Getting a GMRS License

Why Get a GMRS License?

The General Mobile Radio Service (“GMRS”) is a radio service allocated by the FCC and readily made available to the general public. It permits individuals and their families the use of higher power radios, approved radios include both consumer-end radios as well as professional grade commercial radios, and resultantly can provide excellent point-to-point two way radio communications over long range.

Sharing the same frequencies as the Family Radio Service (FRS), a GMRS license is required when operating a radio above 2 watts of power, and permits up to 50 watts of power. GMRS licenses are also able to utilize repeater stations, which can dramatically expand the coverage area and range of a radio, reliably into the tens and occasionally hundreds of miles depending on the repeater – this is in contrast of usually a few miles between direct radio contact. Some repeaters can also be linked together, permitting communication between regional and nationwide areas.

A GMRS license costs $70, and requires only submitting a relatively simple application to the FCC – there is no exam of any sort. The license is valid for 10 years, and covers you and your entire family; it includes your spouse, kids, grand-kids, parents, grandparents, aunts, uncles, nieces and nephews… and then duplicate that on your in-law’s side (if you’re married, that is). That’s a lot of users for a relatively small fee. A GMRS license will let you legally utilize GMRS radios. You must be 18 or older to apply for a license, but once obtained, the license extends to any family under the age of 18; yes, minors are legally allowed to use the service.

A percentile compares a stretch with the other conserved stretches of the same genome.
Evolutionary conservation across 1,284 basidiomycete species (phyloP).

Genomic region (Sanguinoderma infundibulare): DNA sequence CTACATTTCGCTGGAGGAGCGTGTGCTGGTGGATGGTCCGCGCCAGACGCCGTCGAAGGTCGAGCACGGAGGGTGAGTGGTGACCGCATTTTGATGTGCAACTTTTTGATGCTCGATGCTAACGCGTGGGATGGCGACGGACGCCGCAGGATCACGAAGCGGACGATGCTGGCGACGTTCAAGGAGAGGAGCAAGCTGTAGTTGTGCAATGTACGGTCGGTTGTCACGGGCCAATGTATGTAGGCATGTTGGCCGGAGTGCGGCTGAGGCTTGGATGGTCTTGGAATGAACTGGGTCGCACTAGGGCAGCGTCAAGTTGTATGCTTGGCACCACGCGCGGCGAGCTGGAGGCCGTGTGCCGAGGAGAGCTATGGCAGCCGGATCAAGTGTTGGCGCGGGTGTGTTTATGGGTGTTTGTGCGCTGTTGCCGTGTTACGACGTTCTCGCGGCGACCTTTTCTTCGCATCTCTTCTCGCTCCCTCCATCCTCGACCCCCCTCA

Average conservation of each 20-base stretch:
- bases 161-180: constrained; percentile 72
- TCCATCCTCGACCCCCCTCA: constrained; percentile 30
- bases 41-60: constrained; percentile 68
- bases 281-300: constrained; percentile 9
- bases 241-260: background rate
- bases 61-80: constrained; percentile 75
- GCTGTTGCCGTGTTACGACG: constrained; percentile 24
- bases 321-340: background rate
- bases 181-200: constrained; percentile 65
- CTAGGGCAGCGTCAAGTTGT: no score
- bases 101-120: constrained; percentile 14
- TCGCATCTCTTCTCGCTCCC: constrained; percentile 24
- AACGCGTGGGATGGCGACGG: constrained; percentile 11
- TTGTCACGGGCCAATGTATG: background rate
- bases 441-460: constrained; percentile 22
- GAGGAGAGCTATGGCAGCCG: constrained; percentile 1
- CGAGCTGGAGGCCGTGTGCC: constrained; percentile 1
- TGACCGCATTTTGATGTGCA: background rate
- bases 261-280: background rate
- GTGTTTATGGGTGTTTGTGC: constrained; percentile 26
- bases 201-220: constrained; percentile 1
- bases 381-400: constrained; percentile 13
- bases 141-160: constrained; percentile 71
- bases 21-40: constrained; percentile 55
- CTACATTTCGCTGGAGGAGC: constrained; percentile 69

Radio Equipment

Many are familiar with the consumer end GMRS ‘blister-pack’ radios that you can get at your major retailers. These include brands such as the Motorola Talkabout, Midland MXT & GXT series, and similar radios which can be found at Costco, Walmart, Cabela’s, Amazon, or a plethora of other places. These work okay for short-range direct contact, but are generally not repeater capable. Having a GMRS license will let you access repeaters, so we strongly recommend running repeater-capable radios. Repeater capable consumer-oriented radios are relatively inexpensive and include the Midland MXT115, MXT275, and MXT400, B-Tech GMRS-V1 and GMRS-50X1, Wouxun KG-805G, KG-905G and KG-1000G, Retevis RT76P.

Having a GMRS license will also let you use commercial grade radio equipment if it is Part 95A or 95E certified. Some great radios in this market include the Kenwood TK-880(H) and TK-8180(H) radios – these all carry Part 95 certification making them legal for GMRS use. Commercial radios are also generally military spec certified for shock, dust and vibration, have great receivers, and are generally very well made. They’re perfect for commuters, off-roaders, and for those that just happen to think radios are fun and enjoy tinkering with them. These models can be procured inexpensively used from eBay and similar places, or brand new from two-way radio vendors. Just keep in mind that programming is required to get these to work right.

How to Get a GMRS License

There are a number of great guides available online to walk you through the process, please check out the following Reddit post which will walk you through the steps in detail:

https://www.reddit.com/r/gmrs/comments/a3igsm/how_to_get_a_gmrs_license/